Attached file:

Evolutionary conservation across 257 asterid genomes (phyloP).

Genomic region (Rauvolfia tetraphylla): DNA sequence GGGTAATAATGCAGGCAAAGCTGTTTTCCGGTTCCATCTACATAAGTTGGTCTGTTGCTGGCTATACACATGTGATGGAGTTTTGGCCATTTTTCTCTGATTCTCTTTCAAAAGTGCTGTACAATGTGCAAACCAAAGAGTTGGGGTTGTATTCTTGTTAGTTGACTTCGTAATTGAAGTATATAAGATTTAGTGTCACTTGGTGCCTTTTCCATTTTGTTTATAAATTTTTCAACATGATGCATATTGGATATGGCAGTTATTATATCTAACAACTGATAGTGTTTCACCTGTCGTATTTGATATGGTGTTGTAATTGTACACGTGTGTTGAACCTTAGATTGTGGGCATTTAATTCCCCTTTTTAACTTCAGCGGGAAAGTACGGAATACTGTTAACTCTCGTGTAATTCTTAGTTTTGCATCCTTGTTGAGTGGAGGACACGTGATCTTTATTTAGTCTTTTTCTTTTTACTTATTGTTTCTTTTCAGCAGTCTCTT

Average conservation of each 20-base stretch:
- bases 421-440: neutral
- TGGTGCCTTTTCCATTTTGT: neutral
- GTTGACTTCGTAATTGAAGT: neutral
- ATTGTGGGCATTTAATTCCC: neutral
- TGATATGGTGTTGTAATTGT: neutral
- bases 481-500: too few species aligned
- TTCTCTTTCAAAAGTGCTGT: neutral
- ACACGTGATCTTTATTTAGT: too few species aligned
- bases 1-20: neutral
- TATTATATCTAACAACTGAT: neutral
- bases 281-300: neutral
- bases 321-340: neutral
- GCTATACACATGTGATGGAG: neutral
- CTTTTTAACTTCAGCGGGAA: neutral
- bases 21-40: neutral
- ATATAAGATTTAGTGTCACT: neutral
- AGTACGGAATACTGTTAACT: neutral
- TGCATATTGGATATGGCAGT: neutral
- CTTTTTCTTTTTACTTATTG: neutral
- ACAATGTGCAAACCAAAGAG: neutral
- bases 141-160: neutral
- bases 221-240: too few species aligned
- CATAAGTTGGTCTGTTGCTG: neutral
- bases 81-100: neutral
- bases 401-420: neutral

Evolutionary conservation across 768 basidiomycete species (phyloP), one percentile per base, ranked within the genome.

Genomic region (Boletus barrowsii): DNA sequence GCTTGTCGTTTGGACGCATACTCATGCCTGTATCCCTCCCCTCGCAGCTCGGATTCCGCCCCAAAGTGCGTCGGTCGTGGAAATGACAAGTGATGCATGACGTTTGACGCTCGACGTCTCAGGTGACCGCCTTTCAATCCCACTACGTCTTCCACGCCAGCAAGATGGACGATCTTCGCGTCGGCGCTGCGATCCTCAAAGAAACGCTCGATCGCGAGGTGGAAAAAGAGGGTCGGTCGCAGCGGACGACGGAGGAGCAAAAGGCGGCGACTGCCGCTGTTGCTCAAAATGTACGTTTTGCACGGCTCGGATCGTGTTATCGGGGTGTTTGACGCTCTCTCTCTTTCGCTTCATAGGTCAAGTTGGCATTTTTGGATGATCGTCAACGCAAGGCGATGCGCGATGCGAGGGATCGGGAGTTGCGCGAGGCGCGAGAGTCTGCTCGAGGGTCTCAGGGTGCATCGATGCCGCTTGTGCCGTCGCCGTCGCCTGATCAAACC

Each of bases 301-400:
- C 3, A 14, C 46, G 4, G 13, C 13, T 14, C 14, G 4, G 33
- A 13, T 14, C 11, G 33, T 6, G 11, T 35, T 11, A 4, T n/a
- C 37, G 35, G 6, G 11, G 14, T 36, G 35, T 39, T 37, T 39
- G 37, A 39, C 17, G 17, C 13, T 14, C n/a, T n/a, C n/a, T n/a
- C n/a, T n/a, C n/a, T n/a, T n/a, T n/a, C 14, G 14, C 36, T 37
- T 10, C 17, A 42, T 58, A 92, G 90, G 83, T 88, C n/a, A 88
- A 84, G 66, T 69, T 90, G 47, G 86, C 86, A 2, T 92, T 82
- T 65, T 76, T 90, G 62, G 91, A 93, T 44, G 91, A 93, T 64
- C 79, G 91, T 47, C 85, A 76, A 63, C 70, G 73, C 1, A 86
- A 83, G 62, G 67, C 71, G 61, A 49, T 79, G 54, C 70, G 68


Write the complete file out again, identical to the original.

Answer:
Evolutionary conservation across 257 asterid genomes (phyloP).

Genomic region (Rauvolfia tetraphylla): DNA sequence GGGTAATAATGCAGGCAAAGCTGTTTTCCGGTTCCATCTACATAAGTTGGTCTGTTGCTGGCTATACACATGTGATGGAGTTTTGGCCATTTTTCTCTGATTCTCTTTCAAAAGTGCTGTACAATGTGCAAACCAAAGAGTTGGGGTTGTATTCTTGTTAGTTGACTTCGTAATTGAAGTATATAAGATTTAGTGTCACTTGGTGCCTTTTCCATTTTGTTTATAAATTTTTCAACATGATGCATATTGGATATGGCAGTTATTATATCTAACAACTGATAGTGTTTCACCTGTCGTATTTGATATGGTGTTGTAATTGTACACGTGTGTTGAACCTTAGATTGTGGGCATTTAATTCCCCTTTTTAACTTCAGCGGGAAAGTACGGAATACTGTTAACTCTCGTGTAATTCTTAGTTTTGCATCCTTGTTGAGTGGAGGACACGTGATCTTTATTTAGTCTTTTTCTTTTTACTTATTGTTTCTTTTCAGCAGTCTCTT

Average conservation of each 20-base stretch:
- bases 421-440: neutral
- TGGTGCCTTTTCCATTTTGT: neutral
- GTTGACTTCGTAATTGAAGT: neutral
- ATTGTGGGCATTTAATTCCC: neutral
- TGATATGGTGTTGTAATTGT: neutral
- bases 481-500: too few species aligned
- TTCTCTTTCAAAAGTGCTGT: neutral
- ACACGTGATCTTTATTTAGT: too few species aligned
- bases 1-20: neutral
- TATTATATCTAACAACTGAT: neutral
- bases 281-300: neutral
- bases 321-340: neutral
- GCTATACACATGTGATGGAG: neutral
- CTTTTTAACTTCAGCGGGAA: neutral
- bases 21-40: neutral
- ATATAAGATTTAGTGTCACT: neutral
- AGTACGGAATACTGTTAACT: neutral
- TGCATATTGGATATGGCAGT: neutral
- CTTTTTCTTTTTACTTATTG: neutral
- ACAATGTGCAAACCAAAGAG: neutral
- bases 141-160: neutral
- bases 221-240: too few species aligned
- CATAAGTTGGTCTGTTGCTG: neutral
- bases 81-100: neutral
- bases 401-420: neutral

Evolutionary conservation across 768 basidiomycete species (phyloP), one percentile per base, ranked within the genome.

Genomic region (Boletus barrowsii): DNA sequence GCTTGTCGTTTGGACGCATACTCATGCCTGTATCCCTCCCCTCGCAGCTCGGATTCCGCCCCAAAGTGCGTCGGTCGTGGAAATGACAAGTGATGCATGACGTTTGACGCTCGACGTCTCAGGTGACCGCCTTTCAATCCCACTACGTCTTCCACGCCAGCAAGATGGACGATCTTCGCGTCGGCGCTGCGATCCTCAAAGAAACGCTCGATCGCGAGGTGGAAAAAGAGGGTCGGTCGCAGCGGACGACGGAGGAGCAAAAGGCGGCGACTGCCGCTGTTGCTCAAAATGTACGTTTTGCACGGCTCGGATCGTGTTATCGGGGTGTTTGACGCTCTCTCTCTTTCGCTTCATAGGTCAAGTTGGCATTTTTGGATGATCGTCAACGCAAGGCGATGCGCGATGCGAGGGATCGGGAGTTGCGCGAGGCGCGAGAGTCTGCTCGAGGGTCTCAGGGTGCATCGATGCCGCTTGTGCCGTCGCCGTCGCCTGATCAAACC

Each of bases 301-400:
- C 3, A 14, C 46, G 4, G 13, C 13, T 14, C 14, G 4, G 33
- A 13, T 14, C 11, G 33, T 6, G 11, T 35, T 11, A 4, T n/a
- C 37, G 35, G 6, G 11, G 14, T 36, G 35, T 39, T 37, T 39
- G 37, A 39, C 17, G 17, C 13, T 14, C n/a, T n/a, C n/a, T n/a
- C n/a, T n/a, C n/a, T n/a, T n/a, T n/a, C 14, G 14, C 36, T 37
- T 10, C 17, A 42, T 58, A 92, G 90, G 83, T 88, C n/a, A 88
- A 84, G 66, T 69, T 90, G 47, G 86, C 86, A 2, T 92, T 82
- T 65, T 76, T 90, G 62, G 91, A 93, T 44, G 91, A 93, T 64
- C 79, G 91, T 47, C 85, A 76, A 63, C 70, G 73, C 1, A 86
- A 83, G 62, G 67, C 71, G 61, A 49, T 79, G 54, C 70, G 68